If you've never heard the term ‘Mona Lisa effect’ before, you’ve probably experienced it. You are in front of a painting or a photograph and when you move to the left or to the right of the work, its subject seems to follow you around. Researchers have revealed that this effect is not actually due to the representation itself, but rather to our way of thinking.
An ‘undeniable and demonstrable’ effect
As the field of perceptual psychology demonstrated in the 1960s, we are particularly good at guessing whether someone is watching us or not. And in the case of a painting or a photograph, this impression of being observed seems universal when its subject looks straight ahead of him or her, that is to say at a 0° angle… as in the case of Leonardo da Vinci's famous painting, The Mona Lisa.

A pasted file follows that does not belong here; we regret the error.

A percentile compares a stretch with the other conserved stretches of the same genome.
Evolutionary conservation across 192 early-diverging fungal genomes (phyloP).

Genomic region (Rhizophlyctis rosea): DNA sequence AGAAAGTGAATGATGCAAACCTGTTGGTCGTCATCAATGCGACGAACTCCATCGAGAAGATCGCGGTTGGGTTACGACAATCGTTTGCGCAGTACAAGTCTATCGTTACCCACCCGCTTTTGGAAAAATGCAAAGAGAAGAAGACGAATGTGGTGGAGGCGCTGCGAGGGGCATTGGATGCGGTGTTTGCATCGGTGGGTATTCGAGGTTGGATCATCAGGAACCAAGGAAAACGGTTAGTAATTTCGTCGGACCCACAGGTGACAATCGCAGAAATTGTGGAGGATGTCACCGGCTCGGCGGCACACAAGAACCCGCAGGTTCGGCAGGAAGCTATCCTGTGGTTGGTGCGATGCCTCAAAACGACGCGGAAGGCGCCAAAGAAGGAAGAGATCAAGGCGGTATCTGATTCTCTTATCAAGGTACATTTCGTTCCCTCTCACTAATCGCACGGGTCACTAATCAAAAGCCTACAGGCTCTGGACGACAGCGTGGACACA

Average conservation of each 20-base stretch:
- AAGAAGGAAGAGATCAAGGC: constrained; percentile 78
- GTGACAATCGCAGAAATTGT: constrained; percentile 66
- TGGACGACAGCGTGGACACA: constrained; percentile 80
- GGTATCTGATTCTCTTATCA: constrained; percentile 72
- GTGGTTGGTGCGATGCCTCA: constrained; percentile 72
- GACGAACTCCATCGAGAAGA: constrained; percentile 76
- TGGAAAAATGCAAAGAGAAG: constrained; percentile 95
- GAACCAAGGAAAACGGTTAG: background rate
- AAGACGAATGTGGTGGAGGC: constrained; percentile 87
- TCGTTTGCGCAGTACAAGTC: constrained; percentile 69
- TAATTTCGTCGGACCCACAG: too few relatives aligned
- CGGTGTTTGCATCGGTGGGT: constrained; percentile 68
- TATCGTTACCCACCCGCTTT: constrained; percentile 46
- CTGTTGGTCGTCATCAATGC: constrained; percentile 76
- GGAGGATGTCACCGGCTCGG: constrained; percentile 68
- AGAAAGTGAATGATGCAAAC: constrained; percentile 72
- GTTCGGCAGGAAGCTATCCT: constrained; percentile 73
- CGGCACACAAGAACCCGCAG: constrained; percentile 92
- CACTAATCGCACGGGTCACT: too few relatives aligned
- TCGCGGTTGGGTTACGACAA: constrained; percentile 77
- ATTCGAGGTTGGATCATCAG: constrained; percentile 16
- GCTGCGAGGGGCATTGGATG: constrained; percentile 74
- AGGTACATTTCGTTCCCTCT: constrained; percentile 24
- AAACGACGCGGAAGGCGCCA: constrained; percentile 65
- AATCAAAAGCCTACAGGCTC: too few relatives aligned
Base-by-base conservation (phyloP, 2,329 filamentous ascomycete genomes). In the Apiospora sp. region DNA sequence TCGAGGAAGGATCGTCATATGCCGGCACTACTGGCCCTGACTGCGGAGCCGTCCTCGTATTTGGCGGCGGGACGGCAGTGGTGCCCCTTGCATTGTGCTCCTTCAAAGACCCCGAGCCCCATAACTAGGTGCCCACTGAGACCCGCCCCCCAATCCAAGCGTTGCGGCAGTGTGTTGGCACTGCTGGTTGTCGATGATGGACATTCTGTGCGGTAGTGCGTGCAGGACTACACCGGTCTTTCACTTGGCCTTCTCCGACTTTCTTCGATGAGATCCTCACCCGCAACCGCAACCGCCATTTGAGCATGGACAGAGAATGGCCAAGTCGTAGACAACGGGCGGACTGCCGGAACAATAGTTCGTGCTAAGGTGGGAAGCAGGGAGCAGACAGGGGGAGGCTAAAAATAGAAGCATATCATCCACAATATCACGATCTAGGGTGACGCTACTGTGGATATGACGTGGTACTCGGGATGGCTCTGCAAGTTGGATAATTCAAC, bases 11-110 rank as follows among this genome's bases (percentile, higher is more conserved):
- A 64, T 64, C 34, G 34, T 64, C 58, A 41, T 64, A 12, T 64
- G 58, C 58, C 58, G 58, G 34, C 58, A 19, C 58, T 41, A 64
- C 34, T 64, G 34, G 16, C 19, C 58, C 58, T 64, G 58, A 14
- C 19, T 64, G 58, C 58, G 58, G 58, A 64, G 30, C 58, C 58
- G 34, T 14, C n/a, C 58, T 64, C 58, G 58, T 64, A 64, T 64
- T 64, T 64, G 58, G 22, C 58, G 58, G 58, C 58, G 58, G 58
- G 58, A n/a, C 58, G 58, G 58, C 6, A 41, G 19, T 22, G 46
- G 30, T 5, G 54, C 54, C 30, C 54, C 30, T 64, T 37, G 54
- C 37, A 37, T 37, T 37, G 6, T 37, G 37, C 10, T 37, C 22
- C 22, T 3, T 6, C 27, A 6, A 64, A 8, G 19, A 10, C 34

‘The effect is undeniable and demonstrable,’ says Sebastian Loth, co-author of the study published in the i-Perception journal. The researcher and his colleague Gernot Horstmann collected 24 volunteers and asked them to determine the orientation of Mona Lisa's eyes. It was displayed on a computer and a graduated ruler, placed between the screen and the participants, allowed them to show the angle of her gaze.
A not so straight-ahead gaze
After more than 2,000 tests, the researchers came to the conclusion that the mysterious figure is not looking in front of her but slightly to the right of her observers. ‘More precisely, the angle of her gaze is 15.4 degrees,’ specifies Horstmann.
So it's obvious that the term 'Mona Lisa effect' is wrong.
According to the researcher, this effect illustrates ‘the powerful desire to be looked at and to be someone's centre of attention, to be important to that person, even if we do not know them.’ Or maybe it's a vestige of evolution, intended to catch our attention when a predator looks in our direction. Anyway, one thing is now sure, Mona Lisa obviously does not care about her spectators.
Check out the video above to discover the secret behind the Mona Lisa for yourself!